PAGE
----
Tracy and Aaron McLaughlin live only a few miles away from the Raincatcher’s Garden of Midway Hills. But after an hour and a half tour of the edible landscape last week, visits to the garden may be happening on a regular basis.
Tracy first discovered the garden a few weeks ago when dropping her 3-year-old son off at preschool. A casual stroll around the garden resulted in a friendly conversation with several master gardeners working in the edible landscape. Sensing her desire to know more about the garden, an appointment was scheduled for the upcoming Friday evening with Tracy and her husband, Aaron.
Our tour began with an overview of the edible landscape garden objective of using only edible plant material to create a visually stunning design spanning all four seasons of the year. Tracy and Aaron were anxious to learn as much as possible during our visit. As we emphasized during our conversation with them, composting is the core project of building healthy garden soil. The method we use in the edible landscape was carefully explained. They were ready to give it a try.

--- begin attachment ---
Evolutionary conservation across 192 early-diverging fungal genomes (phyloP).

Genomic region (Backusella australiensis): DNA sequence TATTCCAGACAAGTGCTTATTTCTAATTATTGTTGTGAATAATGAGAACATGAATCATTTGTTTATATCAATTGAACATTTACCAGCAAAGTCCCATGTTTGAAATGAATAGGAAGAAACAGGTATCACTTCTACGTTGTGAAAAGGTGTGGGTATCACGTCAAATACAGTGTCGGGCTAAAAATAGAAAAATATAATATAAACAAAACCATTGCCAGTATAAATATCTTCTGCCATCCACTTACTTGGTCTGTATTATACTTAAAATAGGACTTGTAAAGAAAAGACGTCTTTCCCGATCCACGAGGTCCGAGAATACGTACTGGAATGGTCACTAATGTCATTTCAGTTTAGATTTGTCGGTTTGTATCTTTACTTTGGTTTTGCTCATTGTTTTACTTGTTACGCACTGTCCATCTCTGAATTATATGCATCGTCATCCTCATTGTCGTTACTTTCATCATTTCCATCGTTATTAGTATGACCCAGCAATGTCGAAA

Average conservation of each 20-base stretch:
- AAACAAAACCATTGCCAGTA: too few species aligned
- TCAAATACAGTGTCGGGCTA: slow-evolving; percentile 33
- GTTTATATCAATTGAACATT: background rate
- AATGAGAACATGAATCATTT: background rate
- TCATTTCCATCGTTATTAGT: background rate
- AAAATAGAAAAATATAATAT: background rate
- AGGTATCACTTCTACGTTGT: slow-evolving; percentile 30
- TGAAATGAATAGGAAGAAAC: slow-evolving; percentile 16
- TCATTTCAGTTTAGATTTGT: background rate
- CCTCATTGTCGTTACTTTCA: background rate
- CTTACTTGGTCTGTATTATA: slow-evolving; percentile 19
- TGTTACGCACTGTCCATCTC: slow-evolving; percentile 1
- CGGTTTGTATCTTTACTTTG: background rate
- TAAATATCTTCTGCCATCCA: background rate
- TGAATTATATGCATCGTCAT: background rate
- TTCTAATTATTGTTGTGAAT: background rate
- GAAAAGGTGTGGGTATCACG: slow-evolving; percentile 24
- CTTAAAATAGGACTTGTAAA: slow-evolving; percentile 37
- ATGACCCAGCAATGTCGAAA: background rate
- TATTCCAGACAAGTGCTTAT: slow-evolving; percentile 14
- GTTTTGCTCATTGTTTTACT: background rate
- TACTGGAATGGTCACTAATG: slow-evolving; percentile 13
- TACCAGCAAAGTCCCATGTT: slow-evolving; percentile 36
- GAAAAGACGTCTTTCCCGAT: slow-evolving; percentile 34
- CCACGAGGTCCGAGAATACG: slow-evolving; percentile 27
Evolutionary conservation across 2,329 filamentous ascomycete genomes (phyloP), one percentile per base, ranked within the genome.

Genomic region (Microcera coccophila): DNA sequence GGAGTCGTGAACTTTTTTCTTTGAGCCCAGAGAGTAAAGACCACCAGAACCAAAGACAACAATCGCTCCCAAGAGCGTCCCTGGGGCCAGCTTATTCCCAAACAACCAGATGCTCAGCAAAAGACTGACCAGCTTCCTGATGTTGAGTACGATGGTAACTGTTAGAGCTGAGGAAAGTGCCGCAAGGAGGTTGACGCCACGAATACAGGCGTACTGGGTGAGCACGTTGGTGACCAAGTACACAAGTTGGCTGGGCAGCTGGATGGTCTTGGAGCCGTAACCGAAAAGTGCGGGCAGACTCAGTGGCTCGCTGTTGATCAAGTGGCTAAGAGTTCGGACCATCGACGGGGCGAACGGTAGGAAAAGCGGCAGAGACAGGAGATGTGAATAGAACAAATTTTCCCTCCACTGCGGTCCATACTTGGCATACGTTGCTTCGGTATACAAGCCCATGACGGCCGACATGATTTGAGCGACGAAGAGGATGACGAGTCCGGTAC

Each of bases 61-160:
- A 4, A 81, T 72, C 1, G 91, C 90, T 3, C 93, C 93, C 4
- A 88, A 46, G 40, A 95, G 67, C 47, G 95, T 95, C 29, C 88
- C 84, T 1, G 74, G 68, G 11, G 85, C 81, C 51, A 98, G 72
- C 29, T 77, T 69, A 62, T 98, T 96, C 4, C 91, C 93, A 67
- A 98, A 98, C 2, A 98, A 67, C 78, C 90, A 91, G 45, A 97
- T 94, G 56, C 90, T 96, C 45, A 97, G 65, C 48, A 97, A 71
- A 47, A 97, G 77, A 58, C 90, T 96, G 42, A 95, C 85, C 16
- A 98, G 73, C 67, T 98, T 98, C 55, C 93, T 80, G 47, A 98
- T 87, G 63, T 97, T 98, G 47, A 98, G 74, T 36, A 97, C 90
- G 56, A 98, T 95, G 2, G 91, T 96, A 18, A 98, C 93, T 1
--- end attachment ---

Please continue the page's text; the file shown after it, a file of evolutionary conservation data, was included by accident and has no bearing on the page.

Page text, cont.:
Time seemed to pass far too quickly as we toured each unique feature of the edible landscape. From the white velvet okra standing like soldiers in the Hügelkultur to the Stonescape surrounded by impressive mounds of Mexican Mint Marigold and the feathery gray, green curry plant, our guests left with hearts of gratitude and happy smiles across their faces.
Following their visit, Tracy and Aaron shared some highlights of the tour:
“We found a lot of awesome plants that we want to incorporate into our garden. Overall, we thought that learning about the expanded shale to help improve our soil was a huge discovery. We will be incorporating it into our garden beds!
The tips about composting were especially helpful. Also, locating plants with similar watering needs together was good information. And, using a variety of plant material in the garden.
We loved the scented pelargoniums. The overall beauty of the garden was inspiring. Going forward we would like to learn how to rotate crops and always plan ahead.”
Tracy and Aaron McLaughlin
Linda Alexander and Beverly Allen
Garden Tour Guides